Dance Oral History Project


*Online access to over 50 full-length interviews here!

*Listen to the Dance Oral History Project Playlist.



The Dance Oral History Project has been a vital part of the Jerome Robbins Dance Division since 1974.  The Project is a distinct collection of interviews that have been initiated and recorded by the Library in an effort to add to the existing primary source material available to researchers in dance.  Original funders of the Project included the Andrew W. Mellon Foundation and the National Endowment for the Arts.  This money launched an effort to interview colleagues and associates of eight figures in the dance community: Frederick Ashton, George Balanchine, Martha Graham, Leonid Massine, Alexandra Danilova, Alicia Markova, Ninette de Valois and Lucia Chase.  Over the course of four decades since its initiation, the Project has pursued interviews with choreographers and dancers working in a wide array of genres and styles, dance historians, writers, administrators, technical artists, and collaborative artists.

It is the objective of the Project, existing as it does within the context of the largest library devoted to the art of dance in the world, to address gaps in the documentation of this elusive art form.  Audio interviews, which can often be more revealing than edited and published memoirs, bring to life the personalities and forces that shape the course of dance history.  The oral histories are created, with an eye toward the Library's existing holdings, as discrete manuscripts to be studied alongside other manuscript materials and documentation of dance in photographs, printed documents and the moving image. 


Who Participates

Oral History Recording Room

Criteria for participation in the Project include the individual's significance in the dance community either because of their own work, or because of the proximity of their relationship to an identified subject of interest.  A notable achievement or turning point in an individual's life or the history of an institution is one factor that might cause a subject to be recommended for oral history documentation.  Another important criterion for participation is that the subject matter is at risk in some way due to: age or illness, diminishing participation in a form, archival silences, and limited access to media.

Interviewees are informally nominated to the Project Coordinator by members of the dance community.  Often artists who wish to be interviewed have contacted the Coordinator themselves.  All interviews are confidential until they are released by the oral author.  The Project is based in New York, but interviews in other areas can be arranged, often by cooperatively identifying a local interviewer.  This project is still active.  Please do not hesitate to contact the Project Coordinator at if you, or someone you know, would like to participate.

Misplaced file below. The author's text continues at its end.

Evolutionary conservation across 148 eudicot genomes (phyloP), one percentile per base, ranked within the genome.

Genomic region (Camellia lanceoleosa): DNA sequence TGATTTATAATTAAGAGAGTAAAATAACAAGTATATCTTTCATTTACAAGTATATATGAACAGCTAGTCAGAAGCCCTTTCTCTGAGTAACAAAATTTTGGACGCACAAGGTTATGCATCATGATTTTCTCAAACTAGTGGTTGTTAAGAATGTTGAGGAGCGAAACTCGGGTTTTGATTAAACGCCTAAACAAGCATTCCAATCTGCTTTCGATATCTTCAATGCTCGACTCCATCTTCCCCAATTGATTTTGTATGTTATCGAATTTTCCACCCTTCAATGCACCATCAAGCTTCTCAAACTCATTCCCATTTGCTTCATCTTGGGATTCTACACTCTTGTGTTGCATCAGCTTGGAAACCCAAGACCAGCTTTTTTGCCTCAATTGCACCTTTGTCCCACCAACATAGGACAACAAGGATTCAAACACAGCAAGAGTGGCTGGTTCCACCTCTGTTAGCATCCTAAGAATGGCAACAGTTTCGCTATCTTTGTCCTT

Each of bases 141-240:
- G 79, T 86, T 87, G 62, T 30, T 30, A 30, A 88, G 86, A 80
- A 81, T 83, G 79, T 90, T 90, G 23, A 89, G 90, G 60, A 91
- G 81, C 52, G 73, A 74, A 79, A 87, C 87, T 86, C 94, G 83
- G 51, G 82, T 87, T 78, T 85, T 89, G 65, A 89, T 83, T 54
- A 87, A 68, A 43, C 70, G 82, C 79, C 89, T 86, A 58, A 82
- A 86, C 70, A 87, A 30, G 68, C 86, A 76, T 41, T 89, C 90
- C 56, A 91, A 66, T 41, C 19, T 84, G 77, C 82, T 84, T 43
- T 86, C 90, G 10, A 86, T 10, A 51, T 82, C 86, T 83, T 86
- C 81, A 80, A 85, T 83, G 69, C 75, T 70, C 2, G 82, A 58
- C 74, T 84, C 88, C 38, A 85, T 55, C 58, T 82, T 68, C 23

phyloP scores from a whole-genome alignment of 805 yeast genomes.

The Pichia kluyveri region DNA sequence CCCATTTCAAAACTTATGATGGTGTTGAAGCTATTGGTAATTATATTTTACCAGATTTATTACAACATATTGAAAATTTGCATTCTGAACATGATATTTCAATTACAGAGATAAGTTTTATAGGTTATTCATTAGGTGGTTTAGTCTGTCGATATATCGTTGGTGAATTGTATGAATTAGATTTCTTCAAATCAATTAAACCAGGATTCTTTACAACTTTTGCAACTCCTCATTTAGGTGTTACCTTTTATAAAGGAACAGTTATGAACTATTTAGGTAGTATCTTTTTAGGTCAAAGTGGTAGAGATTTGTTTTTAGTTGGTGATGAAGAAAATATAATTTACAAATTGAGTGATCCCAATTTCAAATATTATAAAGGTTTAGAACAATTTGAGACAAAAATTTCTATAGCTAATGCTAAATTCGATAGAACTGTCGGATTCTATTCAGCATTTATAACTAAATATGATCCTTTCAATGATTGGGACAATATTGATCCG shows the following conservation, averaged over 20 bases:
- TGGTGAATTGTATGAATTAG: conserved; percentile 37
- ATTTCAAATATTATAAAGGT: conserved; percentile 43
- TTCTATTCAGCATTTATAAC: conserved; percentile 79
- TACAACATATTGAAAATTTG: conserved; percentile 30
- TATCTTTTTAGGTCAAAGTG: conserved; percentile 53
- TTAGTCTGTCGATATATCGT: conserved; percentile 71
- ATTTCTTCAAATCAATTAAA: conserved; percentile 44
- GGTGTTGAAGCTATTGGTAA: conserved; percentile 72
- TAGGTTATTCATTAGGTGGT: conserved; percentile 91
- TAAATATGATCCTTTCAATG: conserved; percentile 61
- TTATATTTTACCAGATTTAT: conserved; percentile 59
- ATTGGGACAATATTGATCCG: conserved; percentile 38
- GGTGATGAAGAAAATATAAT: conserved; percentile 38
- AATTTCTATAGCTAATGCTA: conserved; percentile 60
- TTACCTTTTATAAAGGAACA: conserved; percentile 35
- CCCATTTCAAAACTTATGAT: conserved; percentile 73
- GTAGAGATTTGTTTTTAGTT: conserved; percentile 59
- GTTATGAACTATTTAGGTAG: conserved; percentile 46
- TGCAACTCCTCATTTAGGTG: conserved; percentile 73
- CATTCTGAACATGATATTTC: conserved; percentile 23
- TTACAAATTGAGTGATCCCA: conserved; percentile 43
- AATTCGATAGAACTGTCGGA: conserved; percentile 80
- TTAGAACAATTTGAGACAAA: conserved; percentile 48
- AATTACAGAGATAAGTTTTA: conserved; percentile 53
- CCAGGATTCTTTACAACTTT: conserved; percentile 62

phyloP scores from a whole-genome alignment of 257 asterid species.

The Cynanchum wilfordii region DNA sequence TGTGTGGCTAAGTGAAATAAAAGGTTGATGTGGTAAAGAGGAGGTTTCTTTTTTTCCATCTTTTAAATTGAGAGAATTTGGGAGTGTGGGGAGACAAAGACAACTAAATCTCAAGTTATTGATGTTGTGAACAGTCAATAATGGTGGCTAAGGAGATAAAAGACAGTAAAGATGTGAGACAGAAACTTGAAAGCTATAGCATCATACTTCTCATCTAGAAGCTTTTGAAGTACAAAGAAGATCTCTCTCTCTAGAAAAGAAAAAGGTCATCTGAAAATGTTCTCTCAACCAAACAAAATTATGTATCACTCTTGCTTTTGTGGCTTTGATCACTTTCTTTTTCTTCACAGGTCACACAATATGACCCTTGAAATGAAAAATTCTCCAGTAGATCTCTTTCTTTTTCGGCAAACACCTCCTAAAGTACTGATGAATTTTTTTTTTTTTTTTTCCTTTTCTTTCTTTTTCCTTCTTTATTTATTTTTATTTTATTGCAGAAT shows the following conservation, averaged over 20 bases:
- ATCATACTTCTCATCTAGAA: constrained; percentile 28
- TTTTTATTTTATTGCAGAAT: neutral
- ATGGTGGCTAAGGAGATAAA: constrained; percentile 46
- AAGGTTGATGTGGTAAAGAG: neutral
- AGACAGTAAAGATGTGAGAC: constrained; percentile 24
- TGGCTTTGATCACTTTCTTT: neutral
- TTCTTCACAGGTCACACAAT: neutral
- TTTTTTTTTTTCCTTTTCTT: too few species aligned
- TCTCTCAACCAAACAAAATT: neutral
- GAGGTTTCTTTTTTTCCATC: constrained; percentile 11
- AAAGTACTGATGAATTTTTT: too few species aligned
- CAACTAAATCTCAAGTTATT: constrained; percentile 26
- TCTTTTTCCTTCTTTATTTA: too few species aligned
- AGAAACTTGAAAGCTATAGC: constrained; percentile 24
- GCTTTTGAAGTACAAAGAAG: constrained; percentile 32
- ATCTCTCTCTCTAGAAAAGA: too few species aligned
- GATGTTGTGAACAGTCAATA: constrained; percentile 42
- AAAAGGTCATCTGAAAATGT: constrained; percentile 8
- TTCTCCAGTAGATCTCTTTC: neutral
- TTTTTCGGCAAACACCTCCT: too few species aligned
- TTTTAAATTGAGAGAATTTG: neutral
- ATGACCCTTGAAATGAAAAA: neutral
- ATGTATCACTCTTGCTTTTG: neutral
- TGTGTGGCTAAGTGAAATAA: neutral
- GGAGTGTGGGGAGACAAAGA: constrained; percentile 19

Special Projects

COVID-19 Dance Worker Narratives Project

This was a participatory peer-to-peer, remote video interview project designed to capture the personal experiences within the dance community during the unfolding Covid-19 pandemic and nationwide Black Lives Matter protests.  All dance artists, teachers, students and workers were invited to conduct interviews for the project between May 2020-December 2021.

Speaking of Dancing Project

Made possible by a generous gift from Anne H. Bass, from 2009-2012 the Project recorded new interviews with ten prominent figures in the field unified by a focus on the role of interpretation in dancing.  Interpretation, defined most simply as the expression through movement of choreographic ideas, offers so many avenues through which to explore the art of dance, illuminating aspects of the creative process, collaborative relationships and the transmission of choreography from creator to dancer and from dancer to audience.

You can read more about Speaking of Dancing in a blog post from the project coordinator.

Aids Oral History Project

In the late 1980s - 1990s, a major focus of the Project were the lives and work of dance professionals at risk due to HIV and AIDS.  More than twenty initial interviews were recorded as part of this effort.  Some of the narrators chose to speak about their HIV status but not all did.  The interviews do not make up a separate collection, they are held within the archive of dance oral histories.  In recording current oral histories, some of the  narrators  also reflect back on the original AIDS plague years and its impact upon their lives.



At the Library for the Performing Arts:

At home:

  • Listen to over 50 of our full-length interviews here!



Individual authors may place restrictions on public access to their interview for a specified period of time which will be indicated in the interview’s catalog record.  Restricted, or unrestricted, these materials may not be copied without the written permission of the oral author or their designated legal representative or the Dance Division.



Dance Oral History Project, Jerome Robbins Dance Division